Book Review: The Eminently Forgettable Life of Mrs Pankajam

Book Review: The Eminently Forgettable Life of Mrs Pankajam

Share this with your loved one

Facebook
Twitter
LinkedIn
WhatsApp
Email
Print
Telegram

Meera Rajagopalan’s The Eminently Forgettable Life of Mrs. Pankajam is an epistolary novel written in the form of diary entries. Mrs. Pankajam, a 63-year old lady from Chennai is advised by her doctor to keep a diary when she starts losing her memory.

Through her several diary entries, we learn about her present and past. The best thing about the book is that it is an absolute page-turner. I have always been a person who has loved epistolary novels. There is a unique charm in getting to know the protagonist through diary entries or letters.

As the novel begins, Mrs. Pankajam welcomes us to her diary. She states that she is perhaps going to write about family gossip and the menu of the day in the diary as her life is quite uneventful. However, as we start leafing through the pages, we are enchanted by her story. Her sharp observations and unique story-telling skills laced with a generous dollop of humor make it a fast-paced read.

We are introduced to her family which comprises her husband, Srini, her two daughters, Pari and Viswa. Pari is married and settled in the USA with two kids. Mrs. Pankajam is close to her brother-in-law, Sekar and his family.

Amid Srini’s cardiac arrest, Sekar’s sickness, and an unbelievable revelation about Pari, this seemingly perfect family goes through a roller-coaster ride. The diary entries are witty and interesting, even when a lot is going on with the family. The thought-provoking questions and statements now and then compel you to contemplate.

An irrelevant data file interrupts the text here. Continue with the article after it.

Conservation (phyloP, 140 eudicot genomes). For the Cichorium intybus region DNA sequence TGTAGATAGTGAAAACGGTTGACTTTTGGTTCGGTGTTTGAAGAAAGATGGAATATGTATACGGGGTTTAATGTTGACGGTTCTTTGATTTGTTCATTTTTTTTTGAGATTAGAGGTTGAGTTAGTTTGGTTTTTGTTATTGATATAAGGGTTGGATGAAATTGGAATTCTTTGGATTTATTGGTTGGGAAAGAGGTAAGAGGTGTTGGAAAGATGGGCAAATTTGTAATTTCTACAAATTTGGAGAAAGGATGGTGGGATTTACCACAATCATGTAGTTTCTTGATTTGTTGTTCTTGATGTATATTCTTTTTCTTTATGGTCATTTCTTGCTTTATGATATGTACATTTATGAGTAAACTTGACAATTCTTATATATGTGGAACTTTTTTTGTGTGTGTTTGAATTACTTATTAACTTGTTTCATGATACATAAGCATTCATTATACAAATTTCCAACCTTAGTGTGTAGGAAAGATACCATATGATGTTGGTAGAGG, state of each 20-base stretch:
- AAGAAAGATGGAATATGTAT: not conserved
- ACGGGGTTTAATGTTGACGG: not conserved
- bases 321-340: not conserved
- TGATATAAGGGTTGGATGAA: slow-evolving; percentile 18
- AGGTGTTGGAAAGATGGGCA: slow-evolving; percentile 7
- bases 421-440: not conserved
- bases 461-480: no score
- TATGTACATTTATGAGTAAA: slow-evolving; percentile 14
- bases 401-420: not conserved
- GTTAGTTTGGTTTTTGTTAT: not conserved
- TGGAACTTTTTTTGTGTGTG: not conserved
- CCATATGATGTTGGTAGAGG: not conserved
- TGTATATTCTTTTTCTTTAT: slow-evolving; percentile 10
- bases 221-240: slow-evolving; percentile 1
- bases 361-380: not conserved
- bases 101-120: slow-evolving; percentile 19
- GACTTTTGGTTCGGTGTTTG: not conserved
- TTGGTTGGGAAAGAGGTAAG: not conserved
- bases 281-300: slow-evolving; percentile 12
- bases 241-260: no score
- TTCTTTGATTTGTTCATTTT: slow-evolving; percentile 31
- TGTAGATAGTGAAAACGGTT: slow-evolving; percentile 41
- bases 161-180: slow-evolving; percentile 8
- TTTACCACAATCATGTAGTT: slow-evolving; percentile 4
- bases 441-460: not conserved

“Don’t they say that ‘adversity does not build character; it reveals it?”

“Nothing that’s artificial can touch your soul – be it mangoes or relationships.”

“Why does spinster sound evil? Is it all the fairy tales? It sort of sounds like ‘sinister’ too, so I never use it.”

Within the present, we can spot the past of Mrs.Pankajam shining in the diary entries. She talks about her childhood best friend, Ammini whom she has not seen since she was seven. Yet, her mind keeps going back to Ammini. And at certain places, Ammini seems as much a part of her present as Pari or Viswa.

The first half of the novel is witty and humorous, whereas the second half of the novel is hauntingly moving.

An old woman, who is forgetting her daily memories, cannot forget some key memories and moments of our life. She cannot forget her childhood best friend and an incident after her marriage. Inside her mind, they merge with her present.

Our most important memories define who we are and the ones we have loved unconditionally.

I loved the way how the novel ends. It made Mrs. Pankajam’s story unforgettable. The author has skillfully narrated the story by making the protagonist an unreliable narrator as she is losing her memory. However, at the same time, she gives her readers ample opportunity to connect the dots.

This witty and touching tale will make you pause, think, and reconsider your life choices. And Mrs. Pankajam will dwell in your heart as the adorable, witty old lady who tells interesting stories. 

Do check out a feature of this book on The News Minute by Anjana Shekhar

Leave a Reply

Share this with your loved one

Facebook
Twitter
LinkedIn
WhatsApp
Telegram
Email
Print

Should I pay for publishing my book?

Ultimately, the best choice for you will depend on your goals, resources, and personal preferences. It’s important to carefully research and consider all your options before making a decision.

Read More »
editing-and-publishing workshop

Editing and Publishing Workshop

In this workshop we will share with you our decade long experience of navigating the world of publishing in India (and abroad) . Suitable for authors looking to edit their manuscripts, publish their books and understand how to market their books effectively.

Read More »

Join our Mailing list!

Get all latest news, exclusive deals and Books updates.

Register